Electricity-producing "photovoltaic" solar panels may be about to become a lot lighter and a lot cheaper, thanks to a new breakthrough.
Currently, solar panels are fashioned from a chunky slab of silicon, which needs to be big in order to capture sufficient solar energy to produce enough power.
The sheer quantity of raw materials required is ultimately reflected in the price, making solar energy, although environmentally friendly, often wallet-unfriendly and accompanied by a hefty payback period.
As an alternative, scientists have been developing so-called "thin-film photovoltaics", which, as the name suggests, are much thinner and lighter. The most promising of these are made using a material called cadmium telluride.
But for the cadmium telluride to be able to work, developers had been adding a substance called cadmium chloride. But this substance is highly toxic and expensive, making these thin-film cells uneconomical.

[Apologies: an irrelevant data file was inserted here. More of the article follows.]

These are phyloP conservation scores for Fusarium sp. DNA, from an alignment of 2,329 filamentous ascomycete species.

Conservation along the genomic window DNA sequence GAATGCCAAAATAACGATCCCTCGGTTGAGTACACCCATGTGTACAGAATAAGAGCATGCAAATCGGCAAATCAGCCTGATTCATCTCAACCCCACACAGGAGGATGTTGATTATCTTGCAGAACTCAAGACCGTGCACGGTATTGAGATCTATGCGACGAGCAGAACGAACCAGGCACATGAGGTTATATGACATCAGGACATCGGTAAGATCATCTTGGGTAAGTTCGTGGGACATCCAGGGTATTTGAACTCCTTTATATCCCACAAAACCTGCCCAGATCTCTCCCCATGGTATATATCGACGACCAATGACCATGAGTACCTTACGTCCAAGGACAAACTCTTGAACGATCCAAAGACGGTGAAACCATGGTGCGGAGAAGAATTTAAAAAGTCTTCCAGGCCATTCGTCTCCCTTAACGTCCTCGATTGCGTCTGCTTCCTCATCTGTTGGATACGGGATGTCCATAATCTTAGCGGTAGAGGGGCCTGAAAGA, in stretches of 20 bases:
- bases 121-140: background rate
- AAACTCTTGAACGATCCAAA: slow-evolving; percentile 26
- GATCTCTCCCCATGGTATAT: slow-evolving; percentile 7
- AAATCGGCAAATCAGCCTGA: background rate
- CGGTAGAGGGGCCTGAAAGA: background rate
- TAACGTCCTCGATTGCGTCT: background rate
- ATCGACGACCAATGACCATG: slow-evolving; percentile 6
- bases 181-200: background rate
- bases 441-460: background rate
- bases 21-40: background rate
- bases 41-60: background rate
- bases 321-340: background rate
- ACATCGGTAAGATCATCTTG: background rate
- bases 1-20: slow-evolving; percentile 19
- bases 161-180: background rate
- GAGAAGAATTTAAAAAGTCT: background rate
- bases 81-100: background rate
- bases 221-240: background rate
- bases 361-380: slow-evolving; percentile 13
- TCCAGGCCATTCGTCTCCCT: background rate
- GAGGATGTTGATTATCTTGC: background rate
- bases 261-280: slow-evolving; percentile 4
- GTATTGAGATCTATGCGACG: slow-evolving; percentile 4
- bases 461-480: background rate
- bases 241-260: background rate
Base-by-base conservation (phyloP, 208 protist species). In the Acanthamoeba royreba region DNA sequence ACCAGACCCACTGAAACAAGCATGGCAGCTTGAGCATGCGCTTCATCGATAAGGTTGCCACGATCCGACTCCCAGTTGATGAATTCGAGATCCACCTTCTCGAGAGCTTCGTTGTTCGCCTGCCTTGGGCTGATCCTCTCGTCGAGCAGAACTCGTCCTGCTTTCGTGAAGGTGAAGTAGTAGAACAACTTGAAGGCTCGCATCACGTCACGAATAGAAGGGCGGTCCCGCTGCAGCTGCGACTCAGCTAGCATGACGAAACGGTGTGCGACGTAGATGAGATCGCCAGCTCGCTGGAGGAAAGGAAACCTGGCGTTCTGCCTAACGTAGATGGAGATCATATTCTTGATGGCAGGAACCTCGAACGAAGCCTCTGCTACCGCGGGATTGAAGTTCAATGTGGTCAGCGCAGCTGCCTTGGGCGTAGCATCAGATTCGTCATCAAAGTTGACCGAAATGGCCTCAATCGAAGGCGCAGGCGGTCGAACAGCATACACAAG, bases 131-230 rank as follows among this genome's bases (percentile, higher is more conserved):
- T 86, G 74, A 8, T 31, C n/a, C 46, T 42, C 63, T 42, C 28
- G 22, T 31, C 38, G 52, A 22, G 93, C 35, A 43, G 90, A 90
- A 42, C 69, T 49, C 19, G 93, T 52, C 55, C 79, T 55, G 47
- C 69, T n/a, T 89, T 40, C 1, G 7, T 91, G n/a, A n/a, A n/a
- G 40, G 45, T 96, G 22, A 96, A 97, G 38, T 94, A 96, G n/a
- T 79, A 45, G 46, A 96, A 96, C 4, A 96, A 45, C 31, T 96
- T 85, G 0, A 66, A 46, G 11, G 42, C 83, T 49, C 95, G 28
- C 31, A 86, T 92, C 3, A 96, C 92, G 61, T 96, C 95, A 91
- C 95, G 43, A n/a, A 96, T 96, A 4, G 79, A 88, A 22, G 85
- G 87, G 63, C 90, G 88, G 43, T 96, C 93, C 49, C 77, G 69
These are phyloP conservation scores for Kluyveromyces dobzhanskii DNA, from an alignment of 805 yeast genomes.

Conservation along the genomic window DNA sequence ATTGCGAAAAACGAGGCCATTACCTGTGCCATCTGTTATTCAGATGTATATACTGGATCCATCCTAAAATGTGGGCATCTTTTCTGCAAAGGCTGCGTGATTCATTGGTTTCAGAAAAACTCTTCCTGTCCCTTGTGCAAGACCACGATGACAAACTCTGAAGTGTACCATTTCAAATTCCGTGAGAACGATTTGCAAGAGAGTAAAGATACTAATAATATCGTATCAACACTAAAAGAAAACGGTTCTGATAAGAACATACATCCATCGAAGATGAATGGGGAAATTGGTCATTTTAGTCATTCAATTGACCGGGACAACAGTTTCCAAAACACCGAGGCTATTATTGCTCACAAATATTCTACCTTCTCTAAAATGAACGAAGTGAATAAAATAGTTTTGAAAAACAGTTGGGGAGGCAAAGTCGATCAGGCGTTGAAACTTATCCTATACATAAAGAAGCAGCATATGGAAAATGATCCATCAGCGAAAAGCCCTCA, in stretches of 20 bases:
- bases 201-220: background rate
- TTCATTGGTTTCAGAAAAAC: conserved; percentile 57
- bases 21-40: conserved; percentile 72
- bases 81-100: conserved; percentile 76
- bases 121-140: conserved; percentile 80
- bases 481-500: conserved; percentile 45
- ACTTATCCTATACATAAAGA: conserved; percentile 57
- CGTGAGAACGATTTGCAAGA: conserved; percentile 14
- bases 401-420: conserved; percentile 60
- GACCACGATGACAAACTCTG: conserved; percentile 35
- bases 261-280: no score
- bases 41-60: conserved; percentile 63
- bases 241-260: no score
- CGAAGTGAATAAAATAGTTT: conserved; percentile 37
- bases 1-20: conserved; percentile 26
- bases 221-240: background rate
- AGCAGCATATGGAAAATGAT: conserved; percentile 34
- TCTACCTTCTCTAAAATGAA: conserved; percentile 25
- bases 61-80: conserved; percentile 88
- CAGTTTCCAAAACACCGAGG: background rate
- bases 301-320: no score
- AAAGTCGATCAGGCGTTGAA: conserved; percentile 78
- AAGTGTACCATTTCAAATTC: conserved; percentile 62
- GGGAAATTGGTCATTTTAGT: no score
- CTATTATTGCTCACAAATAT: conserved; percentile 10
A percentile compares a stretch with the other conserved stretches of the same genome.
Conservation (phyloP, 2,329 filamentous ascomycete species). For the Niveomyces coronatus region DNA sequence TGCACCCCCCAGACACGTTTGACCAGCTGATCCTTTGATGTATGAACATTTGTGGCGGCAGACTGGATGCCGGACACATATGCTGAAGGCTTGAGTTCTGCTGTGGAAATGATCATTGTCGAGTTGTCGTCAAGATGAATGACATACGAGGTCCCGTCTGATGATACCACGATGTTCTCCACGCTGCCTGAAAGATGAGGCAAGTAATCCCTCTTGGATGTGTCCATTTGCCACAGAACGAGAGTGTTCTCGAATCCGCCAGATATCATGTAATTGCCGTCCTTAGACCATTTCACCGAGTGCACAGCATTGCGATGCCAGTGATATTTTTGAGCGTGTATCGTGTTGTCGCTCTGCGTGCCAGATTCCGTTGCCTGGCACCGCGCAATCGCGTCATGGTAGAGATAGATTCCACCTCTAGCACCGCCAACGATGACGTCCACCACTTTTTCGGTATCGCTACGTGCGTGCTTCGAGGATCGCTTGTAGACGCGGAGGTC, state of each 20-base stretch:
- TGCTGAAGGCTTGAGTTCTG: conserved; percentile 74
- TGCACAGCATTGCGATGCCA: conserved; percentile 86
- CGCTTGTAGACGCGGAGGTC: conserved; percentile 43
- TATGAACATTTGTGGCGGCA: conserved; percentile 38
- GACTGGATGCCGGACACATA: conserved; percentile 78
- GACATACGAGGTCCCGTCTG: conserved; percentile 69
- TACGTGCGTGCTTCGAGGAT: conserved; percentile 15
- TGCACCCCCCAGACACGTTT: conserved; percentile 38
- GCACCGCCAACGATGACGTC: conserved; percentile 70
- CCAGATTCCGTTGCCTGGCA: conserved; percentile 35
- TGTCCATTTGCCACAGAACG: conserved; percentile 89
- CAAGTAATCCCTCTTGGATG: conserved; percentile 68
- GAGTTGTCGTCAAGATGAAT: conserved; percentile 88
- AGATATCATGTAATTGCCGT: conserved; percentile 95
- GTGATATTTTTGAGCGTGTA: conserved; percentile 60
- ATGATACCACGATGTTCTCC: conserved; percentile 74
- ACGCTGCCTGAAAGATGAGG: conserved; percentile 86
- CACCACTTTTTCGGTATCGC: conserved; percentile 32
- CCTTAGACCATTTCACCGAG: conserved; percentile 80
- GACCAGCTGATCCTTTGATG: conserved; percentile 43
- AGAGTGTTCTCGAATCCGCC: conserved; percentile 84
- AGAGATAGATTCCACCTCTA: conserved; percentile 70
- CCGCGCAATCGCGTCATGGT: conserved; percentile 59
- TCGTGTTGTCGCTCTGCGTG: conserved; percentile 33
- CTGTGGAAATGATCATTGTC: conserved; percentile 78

Now, Liverpool University scientist Jon Major has discovered a much cheaper and totally safe alternative: an ingredient in tofu! Writing in Nature, Major and his colleagues tested a range of different substances as alternatives to cadmium chloride. Most didn't work, but magnesium chloride, which is completely safe, available by the bucket load for a few Dollars a kilo and even used in the food industry to coagulate tofu, worked a treat.
In fact, the performance of the cells was almost equivalent to the toxic cadmium equivalent. According to science journalist Mark Peplow, "the efficiency was about 15%, which is on par with what is already on the market, so this is likely to make a massive difference to the commercial viability of this technology..."